Birdlife’s Easter health check takes an annual snapshot of the threat and conservation actions of the areas that matter most to birds. BirdLife compares results between KBAs across Australia and around the globe. The results are extremely valuable, especially for identifying species decline and targeting conservation work. For more information on the KBA and the Easter health check process click here.

BirdLife is looking for local people to complete a 2019 Easter health check for each KBA. To assist, Connecting Country is running a workshop on Friday 12 April 2019 in Newstead.  We’ve invited Greg Turner from BirdLife Victoria to take us through the process for our part of the Bendigo Box Ironbark area. Geoff Nevill from the Muckleford Forest Friends Group will also talk about his group’s work in the region.

This annual check is all about assessing habitat and its threats. Anyone with an interest in landscape restoration is most welcome to come along and get involved, whether you’re a beginner or an experienced birdwatcher.

Volunteers Eleanor and Jenny surveying the Muckleford KBA (photo by Connecting Country)


Please come along to this workshop to learn how you can participate in the Easter Health Check for our local KBAs:

  • Learn about the KBA’s in the Mount Alexander Shire.
  • Find out about KBA Easter Health Check – what it is and how to do it.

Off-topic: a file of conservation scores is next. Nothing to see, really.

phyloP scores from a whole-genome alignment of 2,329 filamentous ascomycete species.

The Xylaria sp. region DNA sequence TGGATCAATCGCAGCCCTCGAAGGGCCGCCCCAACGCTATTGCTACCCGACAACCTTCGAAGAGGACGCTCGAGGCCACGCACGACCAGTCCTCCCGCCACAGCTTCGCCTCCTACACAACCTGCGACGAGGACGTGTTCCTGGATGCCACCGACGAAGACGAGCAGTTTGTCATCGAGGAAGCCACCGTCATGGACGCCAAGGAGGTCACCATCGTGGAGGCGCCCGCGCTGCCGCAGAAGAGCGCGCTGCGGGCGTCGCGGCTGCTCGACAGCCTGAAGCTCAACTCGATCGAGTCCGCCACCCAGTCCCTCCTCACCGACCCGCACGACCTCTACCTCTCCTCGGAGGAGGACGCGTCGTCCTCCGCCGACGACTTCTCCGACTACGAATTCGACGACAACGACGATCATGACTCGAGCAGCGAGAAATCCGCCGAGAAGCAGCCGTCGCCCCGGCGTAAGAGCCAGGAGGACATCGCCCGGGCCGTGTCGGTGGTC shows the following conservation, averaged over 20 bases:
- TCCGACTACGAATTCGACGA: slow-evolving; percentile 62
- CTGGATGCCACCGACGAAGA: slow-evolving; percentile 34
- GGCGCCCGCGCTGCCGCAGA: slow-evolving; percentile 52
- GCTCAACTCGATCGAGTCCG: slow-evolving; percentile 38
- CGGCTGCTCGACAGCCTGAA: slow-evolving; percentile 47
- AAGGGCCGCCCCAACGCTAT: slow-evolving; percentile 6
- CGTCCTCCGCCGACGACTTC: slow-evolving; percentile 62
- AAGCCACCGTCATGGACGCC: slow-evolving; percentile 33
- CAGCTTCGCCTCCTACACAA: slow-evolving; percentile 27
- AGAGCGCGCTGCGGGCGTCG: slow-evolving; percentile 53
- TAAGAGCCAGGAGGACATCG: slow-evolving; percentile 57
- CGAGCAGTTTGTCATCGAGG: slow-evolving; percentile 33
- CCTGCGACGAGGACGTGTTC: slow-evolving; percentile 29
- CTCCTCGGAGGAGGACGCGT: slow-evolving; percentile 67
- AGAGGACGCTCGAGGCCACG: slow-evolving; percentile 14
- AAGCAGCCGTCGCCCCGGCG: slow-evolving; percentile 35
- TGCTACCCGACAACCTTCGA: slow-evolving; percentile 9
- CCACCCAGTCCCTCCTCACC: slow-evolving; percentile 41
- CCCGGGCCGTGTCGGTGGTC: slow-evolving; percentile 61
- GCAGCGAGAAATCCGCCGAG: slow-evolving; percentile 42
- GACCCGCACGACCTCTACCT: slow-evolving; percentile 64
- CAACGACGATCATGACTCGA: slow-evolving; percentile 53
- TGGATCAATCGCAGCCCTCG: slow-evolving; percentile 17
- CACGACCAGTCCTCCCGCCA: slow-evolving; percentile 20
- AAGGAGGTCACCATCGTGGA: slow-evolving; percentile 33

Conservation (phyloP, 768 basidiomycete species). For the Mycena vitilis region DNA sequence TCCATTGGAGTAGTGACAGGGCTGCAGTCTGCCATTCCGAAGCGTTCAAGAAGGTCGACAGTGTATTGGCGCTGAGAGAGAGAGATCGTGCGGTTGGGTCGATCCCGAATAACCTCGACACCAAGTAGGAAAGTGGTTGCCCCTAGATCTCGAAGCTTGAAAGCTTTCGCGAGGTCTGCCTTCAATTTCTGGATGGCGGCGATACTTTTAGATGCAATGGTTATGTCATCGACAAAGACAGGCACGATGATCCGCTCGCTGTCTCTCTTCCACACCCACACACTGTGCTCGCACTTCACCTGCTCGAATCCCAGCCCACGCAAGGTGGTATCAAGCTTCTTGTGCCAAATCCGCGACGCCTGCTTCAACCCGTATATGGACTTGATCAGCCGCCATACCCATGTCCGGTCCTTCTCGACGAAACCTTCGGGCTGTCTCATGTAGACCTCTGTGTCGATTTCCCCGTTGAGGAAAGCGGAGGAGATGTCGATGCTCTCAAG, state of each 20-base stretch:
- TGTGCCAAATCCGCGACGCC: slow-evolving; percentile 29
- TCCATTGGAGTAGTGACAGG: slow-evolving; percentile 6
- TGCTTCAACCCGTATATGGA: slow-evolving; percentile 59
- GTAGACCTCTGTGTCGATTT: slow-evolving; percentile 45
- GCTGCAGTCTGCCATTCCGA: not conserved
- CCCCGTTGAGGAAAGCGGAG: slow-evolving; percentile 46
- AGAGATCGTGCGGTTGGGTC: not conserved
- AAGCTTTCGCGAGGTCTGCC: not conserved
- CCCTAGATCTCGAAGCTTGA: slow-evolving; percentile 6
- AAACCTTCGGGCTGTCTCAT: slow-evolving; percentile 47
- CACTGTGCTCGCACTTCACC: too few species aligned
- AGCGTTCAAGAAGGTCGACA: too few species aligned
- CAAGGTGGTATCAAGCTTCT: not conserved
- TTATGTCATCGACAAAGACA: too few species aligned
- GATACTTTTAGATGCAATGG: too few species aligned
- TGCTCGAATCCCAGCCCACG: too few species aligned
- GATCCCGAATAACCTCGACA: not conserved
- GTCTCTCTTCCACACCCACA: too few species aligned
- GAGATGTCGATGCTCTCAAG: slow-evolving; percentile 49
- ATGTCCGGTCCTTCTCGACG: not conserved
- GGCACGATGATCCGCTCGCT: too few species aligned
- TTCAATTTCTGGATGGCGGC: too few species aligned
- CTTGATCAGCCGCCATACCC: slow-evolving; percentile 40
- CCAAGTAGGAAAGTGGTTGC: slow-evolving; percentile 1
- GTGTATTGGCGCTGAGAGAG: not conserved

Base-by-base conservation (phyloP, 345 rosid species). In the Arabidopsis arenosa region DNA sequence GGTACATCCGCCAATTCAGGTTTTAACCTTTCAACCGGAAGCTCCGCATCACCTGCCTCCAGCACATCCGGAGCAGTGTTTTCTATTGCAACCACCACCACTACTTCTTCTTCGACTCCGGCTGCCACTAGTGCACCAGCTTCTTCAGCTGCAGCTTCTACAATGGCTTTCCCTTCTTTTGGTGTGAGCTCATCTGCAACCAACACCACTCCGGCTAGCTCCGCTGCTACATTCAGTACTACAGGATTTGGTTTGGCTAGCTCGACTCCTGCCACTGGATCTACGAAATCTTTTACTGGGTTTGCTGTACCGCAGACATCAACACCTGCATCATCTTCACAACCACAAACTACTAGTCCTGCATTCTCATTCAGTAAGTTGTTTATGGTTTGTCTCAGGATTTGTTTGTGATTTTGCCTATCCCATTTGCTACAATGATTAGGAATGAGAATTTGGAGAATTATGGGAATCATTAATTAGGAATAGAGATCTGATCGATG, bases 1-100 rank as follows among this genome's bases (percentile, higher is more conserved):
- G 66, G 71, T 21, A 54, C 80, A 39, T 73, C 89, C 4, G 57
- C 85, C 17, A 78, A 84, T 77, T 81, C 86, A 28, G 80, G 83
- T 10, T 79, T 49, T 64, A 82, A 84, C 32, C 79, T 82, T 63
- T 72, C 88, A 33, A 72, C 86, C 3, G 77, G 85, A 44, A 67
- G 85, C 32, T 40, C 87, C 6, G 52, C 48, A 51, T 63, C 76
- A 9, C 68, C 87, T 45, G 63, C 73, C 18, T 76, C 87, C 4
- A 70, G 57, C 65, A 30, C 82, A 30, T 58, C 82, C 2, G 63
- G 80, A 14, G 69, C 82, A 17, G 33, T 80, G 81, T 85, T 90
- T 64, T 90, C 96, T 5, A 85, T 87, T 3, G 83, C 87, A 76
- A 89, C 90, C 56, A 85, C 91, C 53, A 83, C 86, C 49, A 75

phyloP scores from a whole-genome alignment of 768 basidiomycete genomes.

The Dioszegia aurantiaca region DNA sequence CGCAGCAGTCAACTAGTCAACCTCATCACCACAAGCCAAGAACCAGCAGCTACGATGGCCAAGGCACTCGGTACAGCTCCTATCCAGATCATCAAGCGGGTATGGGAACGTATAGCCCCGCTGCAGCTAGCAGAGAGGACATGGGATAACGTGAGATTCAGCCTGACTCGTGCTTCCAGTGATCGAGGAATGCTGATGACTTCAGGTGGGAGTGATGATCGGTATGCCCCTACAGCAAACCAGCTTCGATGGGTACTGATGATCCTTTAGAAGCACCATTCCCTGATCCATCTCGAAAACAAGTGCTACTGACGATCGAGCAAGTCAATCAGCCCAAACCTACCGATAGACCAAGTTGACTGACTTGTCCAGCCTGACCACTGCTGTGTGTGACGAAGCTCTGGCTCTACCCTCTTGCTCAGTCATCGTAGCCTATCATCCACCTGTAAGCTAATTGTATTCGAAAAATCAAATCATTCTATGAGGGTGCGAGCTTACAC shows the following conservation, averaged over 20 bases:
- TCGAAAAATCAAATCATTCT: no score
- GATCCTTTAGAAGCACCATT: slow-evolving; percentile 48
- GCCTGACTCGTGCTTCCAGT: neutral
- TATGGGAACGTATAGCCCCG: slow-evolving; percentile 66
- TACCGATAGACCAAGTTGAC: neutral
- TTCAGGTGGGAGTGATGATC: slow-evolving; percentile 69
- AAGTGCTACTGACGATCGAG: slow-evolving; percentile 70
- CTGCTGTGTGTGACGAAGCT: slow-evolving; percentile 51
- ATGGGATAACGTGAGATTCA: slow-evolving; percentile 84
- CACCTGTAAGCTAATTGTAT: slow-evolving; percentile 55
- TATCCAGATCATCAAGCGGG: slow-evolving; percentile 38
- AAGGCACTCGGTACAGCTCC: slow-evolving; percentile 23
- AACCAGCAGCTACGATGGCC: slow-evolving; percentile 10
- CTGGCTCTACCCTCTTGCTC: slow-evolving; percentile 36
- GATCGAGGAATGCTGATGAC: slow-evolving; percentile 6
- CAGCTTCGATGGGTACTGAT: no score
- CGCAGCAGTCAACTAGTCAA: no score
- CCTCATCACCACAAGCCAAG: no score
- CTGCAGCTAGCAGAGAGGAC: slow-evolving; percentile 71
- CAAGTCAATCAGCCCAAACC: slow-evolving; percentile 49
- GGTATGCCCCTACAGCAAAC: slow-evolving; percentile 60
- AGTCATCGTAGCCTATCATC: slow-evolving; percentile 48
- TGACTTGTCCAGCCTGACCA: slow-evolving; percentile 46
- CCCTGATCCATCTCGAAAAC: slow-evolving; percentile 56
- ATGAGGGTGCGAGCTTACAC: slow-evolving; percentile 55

• Meet other people working with KBAs.

Where: Newstead Community Centre Mechanics Hall, 9 Lyons St, Newstead VIC

When: Friday 12 April 2019: 9.00 to 11.30 am

Bookings: Please click here

This is a free event, with morning tea and refreshments provided.

If you have any questions, please contact Ivan Carter at Connecting Country on (03) 5472 1594 or ivan@connectingcountry.org.au.

This event is supported by funding from the Victorian Department of Environment, Land, Water and Planning.

 

Victorian logging regulation: not ‘effective nor respected’

A tree stump in East Gippsland forest after being logged

A tree stump in the Serpentine Creek area in East Gippsland, where VicForests is alleged to have logged rainforest buffer zones. Supplied: GEGO

On 15 March 2019 the Victorian government released a review of the regulation of logging in Victoria and the evidence is damning. The report’s authors were clearly struck by problems they found: “What is abundantly clear is that the system of policy, legislation and regulation is dated, complex, convoluted – indeed labyrinthine – and difficult to use, and DELWP is neither an effective or respected regulator.”

The evidence is in and it is damning. Logging in Victoria is not effectively regulated.

The review was initiated by Minister D’Ambrosio last year following the Department’s failed prosecution of VicForests for rainforest logging breaches. The review was undertaken over five weeks commencing mid-September 2018 and, although delivered to the government in late October 2018 just prior to the commencement of the caretaker period, it has taken until now for the report to be released.

The time taken for the review was too short to conduct a thorough independent evaluation of compliance and enforcement or to conduct adequate consultation – for comparison a review of compliance and enforcement at EPA Victoria in 2010 took six months – but the panel conducting the review have made a good start in grappling with the multiple failings within the department.
(summary from Environmental Justice Australia)